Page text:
Breakfast and workout

How to best Fuel yourself for High Intensity Interval Training (HIIT)

5 minutes to read
Blues Super Rugby staff shoot - Bianca Koper - Intern Nutrition/S&C.  25  January  2021   Photograph by Brett Phibbs / PhibbsVisuals

Bianca Koper

(Bachelor of Sport and Recreation, Sport and Exercise Science)

Note — The article was checked and updated January 2023.

The best fuel for HIIT is a mix of easy-to-digest carbohydrates and protein taken at least an hour before a workout. 

Whole grain cereal mixed with fruit and yogurt is a convenient and fast to make meal that will fill up the glycogen stores and ensure that you have enough energy to power through your session.

Previously, we have discussed about How to Build our Successful Diet. Today, building on those foundations, we will take a bold step further and talk about training.

What is HIIT?

High Intensity Interval Training is where short bursts of maximal physical effort are paired up with recovery periods. Training bursts can last anywhere from 20 seconds to 3 minutes. This is shown through working at 80% or higher of your maximal heart rate. 

The recovery period is straight after, being close to the same amount of time or twice of the training period.[1] 

This structure allows enough physiological stress on your body, that when paired up with the recovery time, it creates beneficial adaptations. It has the same benefits as standard aerobic exercises, which stimulate and strengthen the heart and lungs (e.g. running, strength training). 

Training Bursts

HIIT benefits include effective weight loss, improved cardiovascular health, increased endurance levels, increased levels of human growth hormone, enhanced blood quality, improved mood and brain function and reduced cortisol levels (stress hormone).[1]

How do I fuel my body for HIIT?

How to fuel the body for HIIT

Because we are doing short bouts of exercise at maximal effort, the majority of our energy/fuel will come from stores in our muscles. 

That fuel is called glycogen. Our body will use up all of our glycogen stores before moving to fat as an energy source. Because of this, we want to be eating mainly carbohydrates before our HIIT workout.[1] 

Within your pre-exercise nutrition, alongside carbs, you will also want to include protein. 

Protein will supply the body with amino acids that will help manage inflammation of soft tissue and muscle synthesis (re-building of muscles after exercise).[1]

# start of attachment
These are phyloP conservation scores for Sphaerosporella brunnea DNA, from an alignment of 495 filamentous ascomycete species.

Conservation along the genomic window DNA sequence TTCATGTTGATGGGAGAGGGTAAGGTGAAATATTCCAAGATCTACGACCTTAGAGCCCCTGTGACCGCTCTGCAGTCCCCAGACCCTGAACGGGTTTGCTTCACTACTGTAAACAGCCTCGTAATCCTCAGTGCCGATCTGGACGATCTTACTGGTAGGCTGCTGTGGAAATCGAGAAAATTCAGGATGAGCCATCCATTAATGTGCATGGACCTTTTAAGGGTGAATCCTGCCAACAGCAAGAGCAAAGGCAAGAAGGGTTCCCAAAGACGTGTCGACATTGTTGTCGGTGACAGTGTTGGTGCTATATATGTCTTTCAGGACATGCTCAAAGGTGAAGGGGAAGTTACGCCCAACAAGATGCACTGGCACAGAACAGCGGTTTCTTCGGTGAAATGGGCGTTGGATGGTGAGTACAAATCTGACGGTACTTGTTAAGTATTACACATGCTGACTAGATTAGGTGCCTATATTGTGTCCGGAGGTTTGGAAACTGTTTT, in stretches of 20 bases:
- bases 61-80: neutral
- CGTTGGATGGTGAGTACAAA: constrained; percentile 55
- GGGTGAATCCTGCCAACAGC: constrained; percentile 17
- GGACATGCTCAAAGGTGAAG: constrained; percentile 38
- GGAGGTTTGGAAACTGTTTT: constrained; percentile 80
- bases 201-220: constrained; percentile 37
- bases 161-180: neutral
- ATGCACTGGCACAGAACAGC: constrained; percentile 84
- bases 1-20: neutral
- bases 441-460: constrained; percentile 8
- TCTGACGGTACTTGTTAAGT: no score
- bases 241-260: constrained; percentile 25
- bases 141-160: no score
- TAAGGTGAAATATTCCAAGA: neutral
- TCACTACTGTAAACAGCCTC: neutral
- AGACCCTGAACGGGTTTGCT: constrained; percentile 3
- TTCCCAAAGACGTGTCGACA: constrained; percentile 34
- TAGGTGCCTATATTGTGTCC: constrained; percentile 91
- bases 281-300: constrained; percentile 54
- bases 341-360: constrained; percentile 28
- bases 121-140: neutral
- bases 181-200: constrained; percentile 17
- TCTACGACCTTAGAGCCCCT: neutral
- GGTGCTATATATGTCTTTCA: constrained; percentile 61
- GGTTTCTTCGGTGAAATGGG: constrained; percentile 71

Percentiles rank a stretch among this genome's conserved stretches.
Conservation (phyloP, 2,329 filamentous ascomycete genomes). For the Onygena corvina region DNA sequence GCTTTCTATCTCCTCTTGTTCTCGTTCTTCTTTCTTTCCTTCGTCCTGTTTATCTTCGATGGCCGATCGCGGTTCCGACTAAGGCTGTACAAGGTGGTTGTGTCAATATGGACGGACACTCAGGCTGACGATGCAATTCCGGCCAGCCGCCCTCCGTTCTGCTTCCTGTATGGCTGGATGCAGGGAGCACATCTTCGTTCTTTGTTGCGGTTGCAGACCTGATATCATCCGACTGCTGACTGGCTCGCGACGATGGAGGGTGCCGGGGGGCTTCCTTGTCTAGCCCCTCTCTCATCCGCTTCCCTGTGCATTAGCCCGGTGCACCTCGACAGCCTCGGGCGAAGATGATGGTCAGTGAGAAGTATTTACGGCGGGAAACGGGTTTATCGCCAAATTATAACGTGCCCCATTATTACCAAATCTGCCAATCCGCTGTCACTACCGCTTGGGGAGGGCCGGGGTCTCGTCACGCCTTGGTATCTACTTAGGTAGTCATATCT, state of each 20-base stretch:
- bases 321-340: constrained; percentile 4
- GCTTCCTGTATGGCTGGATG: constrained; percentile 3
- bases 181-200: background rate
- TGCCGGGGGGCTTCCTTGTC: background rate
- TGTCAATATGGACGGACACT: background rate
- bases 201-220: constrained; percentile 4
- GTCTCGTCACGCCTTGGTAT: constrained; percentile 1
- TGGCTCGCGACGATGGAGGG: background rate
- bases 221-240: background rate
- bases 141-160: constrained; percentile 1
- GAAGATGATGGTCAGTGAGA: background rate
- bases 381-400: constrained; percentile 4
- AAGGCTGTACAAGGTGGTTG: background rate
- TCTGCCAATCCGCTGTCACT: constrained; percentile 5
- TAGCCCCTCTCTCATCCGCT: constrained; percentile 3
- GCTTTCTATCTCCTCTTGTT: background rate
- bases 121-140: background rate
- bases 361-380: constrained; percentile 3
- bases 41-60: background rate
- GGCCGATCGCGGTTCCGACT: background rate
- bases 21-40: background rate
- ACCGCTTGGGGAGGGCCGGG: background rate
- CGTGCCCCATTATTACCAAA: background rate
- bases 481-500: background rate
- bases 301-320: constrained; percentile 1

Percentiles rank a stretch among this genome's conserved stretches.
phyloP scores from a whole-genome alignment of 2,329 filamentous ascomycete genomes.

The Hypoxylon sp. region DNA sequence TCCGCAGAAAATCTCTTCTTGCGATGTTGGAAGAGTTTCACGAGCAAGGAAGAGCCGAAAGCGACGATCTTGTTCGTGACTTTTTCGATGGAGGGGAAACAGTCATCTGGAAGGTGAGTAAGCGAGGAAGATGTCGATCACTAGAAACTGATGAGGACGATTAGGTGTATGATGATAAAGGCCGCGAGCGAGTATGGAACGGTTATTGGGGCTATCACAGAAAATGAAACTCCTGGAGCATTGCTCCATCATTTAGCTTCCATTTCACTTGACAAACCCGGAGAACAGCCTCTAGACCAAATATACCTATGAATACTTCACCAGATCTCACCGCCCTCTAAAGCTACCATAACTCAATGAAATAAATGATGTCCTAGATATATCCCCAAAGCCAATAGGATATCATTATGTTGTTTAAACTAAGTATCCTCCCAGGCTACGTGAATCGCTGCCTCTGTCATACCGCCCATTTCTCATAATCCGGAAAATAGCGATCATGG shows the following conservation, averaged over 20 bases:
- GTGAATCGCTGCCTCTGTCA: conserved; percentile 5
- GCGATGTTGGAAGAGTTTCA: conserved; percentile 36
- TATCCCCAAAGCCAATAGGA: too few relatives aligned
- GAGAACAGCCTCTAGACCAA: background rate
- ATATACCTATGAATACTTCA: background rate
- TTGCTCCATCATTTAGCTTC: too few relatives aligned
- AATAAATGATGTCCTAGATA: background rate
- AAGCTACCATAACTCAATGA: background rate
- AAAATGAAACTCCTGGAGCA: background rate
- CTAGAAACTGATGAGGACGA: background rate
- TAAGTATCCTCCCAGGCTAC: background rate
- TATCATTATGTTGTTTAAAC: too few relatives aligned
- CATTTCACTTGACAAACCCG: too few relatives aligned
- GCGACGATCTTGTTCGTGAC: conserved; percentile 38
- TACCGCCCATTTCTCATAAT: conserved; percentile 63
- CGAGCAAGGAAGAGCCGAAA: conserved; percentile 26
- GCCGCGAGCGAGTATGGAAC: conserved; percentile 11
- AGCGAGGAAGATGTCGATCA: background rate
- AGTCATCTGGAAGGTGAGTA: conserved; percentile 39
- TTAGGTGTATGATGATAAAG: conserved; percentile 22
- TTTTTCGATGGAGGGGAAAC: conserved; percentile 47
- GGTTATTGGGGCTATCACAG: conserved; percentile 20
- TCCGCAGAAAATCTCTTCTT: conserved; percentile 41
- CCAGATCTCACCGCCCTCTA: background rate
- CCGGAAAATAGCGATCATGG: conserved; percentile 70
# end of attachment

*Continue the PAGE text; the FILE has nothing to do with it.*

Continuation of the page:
RELATED — What are Amino Acids and what is their role in keeping us healthy?

Different studies show different results when seeing the effects of pre-exercise meals. Depending on your body, you can eat anywhere between 30 minutes to 2 hours before your workout. 

This allows enough time to deliver amino acids and other key nutrients to the muscle, preparing it for optimal performance.[2]

Examples of pre-workout nutrition

Any type of fruit or starchy carbohydrate will be perfect for your body in preparation for HIIT. Try adding in a small amount of protein source through yogurt, nuts or seeds.

Below are examples of smaller snacks for those who feel better working out on a lighter stomach, and bigger meals for those who really want to fuel up. 

Smaller snacks

Bigger meals


  Yogurt with fruit


  Dry fruit and nut mix



  Chia seed pudding with fruit

  Whole grain toast with peanut butter (add extras e.g. banana or jam)

  Eggs on toast

  Healthy pancakes (banana + oats)

RELATED — Diet and Performance: High-Carb or Ketogenic Diet?

Important to mention is that you stay hydrated before, during and after the exercise. This is why we suggest reading Water vs Sports Drinks.

Now – Get ready to reach a new personal best and set some records!

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If you haven’t already, please speak to your GP about your concerns to rule out any serious issues that may contribute to the symptoms you are experiencing. Also, ask for an appointment with a Dietitian who can safely guide you through dietary changes.


(1) Barrett, Steve. The HIIT Bible : Supercharge Your Body and Brain, Bloomsbury Publishing Plc, 2017. 

(2) Kerksick CM. Nutrient Timing : Metabolic Optimization for Health, Performance, and Recovery. CRC Press; 2012.

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